FAIR TRADE OR FORCED TRADE? COFFEE DEBATE STIRS CONTROVERSY

BERKELEY, Calif. -- City voters will decide Nov. 5 on a controversial resolution proposing that only certified "fair trade" coffee be sold in the city's restaurants and supermarket cafes.Measure O, approved by the Berkeley City Council, mandates that all brewed coffee be from beans that are organic, "fair trade" or "shade grown." The city will inspect to make sure restaurants and stores comply, and

BERKELEY, Calif. -- City voters will decide Nov. 5 on a controversial resolution proposing that only certified "fair trade" coffee be sold in the city's restaurants and supermarket cafes.

Measure O, approved by the Berkeley City Council, mandates that all brewed coffee be from beans that are organic, "fair trade" or "shade grown." The city will inspect to make sure restaurants and stores comply, and those who violate the ordinance will face a $100 fine and up to six months in jail.

If passed, the law would affect most grocery stores in the city -- including Safeway, Andronico's, Whole Foods Market and Berkeley Bowl -- because most have cafes that serve brewed coffee.

The proposal was brought to the council by Berkeley attorney Rick Young in an effort to "protect the environment and help poor coffee farmers."

According to Young, selling humanitarian coffees provides farmers with a stable price; the farmers are suffering because of "mass-produced coffee that is driving down the price of coffee." Fair trade, shade-grown and organic practices are also improving the environment, including preserving bird habitats, he said.

Opponents of the measure told council members that many Berkeley cafes and markets already serve organic, fair trade and shade-grown coffees, but retailers should not be forced into complying.

"This is not fair trade -- it is forced trade. Should people be forced into jail because they don't do this?" asked Orrel Lanter, president of Uncommon Grounds Gourmet Coffee, a local coffee roaster.

Lanter has been a proponent of fair trade and shade-grown coffee for years, but opposed this measure. "This is a very poorly thought-out law that I think ultimately hurts our cause."

"Customers should be able to decide what kind of coffee they drink," agreed Jim Reynolds, vice president of Peet's Coffee & Tea Co.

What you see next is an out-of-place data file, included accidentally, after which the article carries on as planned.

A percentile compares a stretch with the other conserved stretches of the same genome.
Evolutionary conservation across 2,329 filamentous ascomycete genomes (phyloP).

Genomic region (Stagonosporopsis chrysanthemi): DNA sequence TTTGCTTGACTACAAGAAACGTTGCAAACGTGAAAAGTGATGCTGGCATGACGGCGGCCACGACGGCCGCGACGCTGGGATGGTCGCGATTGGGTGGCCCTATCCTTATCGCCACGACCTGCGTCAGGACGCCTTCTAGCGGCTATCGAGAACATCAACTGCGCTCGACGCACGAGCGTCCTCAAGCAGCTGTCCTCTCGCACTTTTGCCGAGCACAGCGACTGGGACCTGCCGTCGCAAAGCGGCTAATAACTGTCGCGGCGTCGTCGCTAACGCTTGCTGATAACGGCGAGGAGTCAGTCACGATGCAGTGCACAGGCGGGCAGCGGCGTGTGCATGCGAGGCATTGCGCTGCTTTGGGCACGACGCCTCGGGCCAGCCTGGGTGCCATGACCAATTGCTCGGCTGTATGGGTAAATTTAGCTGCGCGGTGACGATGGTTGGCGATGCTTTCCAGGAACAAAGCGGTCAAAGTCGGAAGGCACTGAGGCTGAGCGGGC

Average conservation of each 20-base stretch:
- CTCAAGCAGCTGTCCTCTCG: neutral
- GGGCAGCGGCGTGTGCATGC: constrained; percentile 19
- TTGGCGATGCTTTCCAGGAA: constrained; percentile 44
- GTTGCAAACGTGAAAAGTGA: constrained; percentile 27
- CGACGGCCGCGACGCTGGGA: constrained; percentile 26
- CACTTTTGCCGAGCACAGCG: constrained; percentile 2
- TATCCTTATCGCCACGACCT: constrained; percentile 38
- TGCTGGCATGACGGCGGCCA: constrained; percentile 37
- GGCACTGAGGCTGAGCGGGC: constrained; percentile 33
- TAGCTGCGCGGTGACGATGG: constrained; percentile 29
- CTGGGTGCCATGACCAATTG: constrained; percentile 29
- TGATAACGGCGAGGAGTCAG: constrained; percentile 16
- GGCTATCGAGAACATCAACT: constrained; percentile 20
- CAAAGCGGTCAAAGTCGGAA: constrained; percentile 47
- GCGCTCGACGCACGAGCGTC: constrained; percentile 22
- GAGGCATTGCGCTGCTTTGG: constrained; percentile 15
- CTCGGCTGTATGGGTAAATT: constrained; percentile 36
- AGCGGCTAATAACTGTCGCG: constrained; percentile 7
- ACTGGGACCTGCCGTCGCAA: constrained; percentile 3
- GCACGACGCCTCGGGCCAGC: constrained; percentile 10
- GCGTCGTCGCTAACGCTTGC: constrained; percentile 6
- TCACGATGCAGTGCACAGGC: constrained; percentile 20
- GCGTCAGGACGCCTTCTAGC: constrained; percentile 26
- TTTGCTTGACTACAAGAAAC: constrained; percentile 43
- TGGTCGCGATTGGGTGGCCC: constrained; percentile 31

"Measure O will mean higher coffee prices in most restaurants and cafes," wrote a group of opponents, which included the Berkeley Chamber of Commerce and coffee roasters.

The effort is supported by the Organic Consumers Association, Global Exchange and United Farm Workers, while the Organic Trade Association and supermarket organizations have stayed out of the fray.

The California Grocers Association's government relations committee will be discussing the issue, but it has not taken action yet. Peter Larkin, president of CGA, said he has not heard from any retailer members who are concerned.

While Berkeley grocers declined to comment on the issue, coffee suppliers explained how they would comply if the measure passes.

Procter & Gamble, which sells Folgers and Millstone brands, will "work with retailers to comply" and would start offering fair trade coffee from its current suppliers if Measure O passes, according to Tonia Hyatt, spokeswoman for P&G. The company does not currently offer fair trade varieties because "shelf space is allocated based on consumer demand and consumer pull off the shelf. To date, consumers have not shown an interest that would warrant keeping the [effort]."

Meanwhile, in a written statement, Starbucks said it has taken steps to increase the sale of fair trade coffee in its stores. It is working with TransFair USA, which provides fair trade certification, to source enough supply of humanitarian product to provide brewed fair trade coffee as a "Coffee of the Day" once a month in its stores.

Starbucks already sells packaged fair trade, shade-grown and organic coffees in its stores.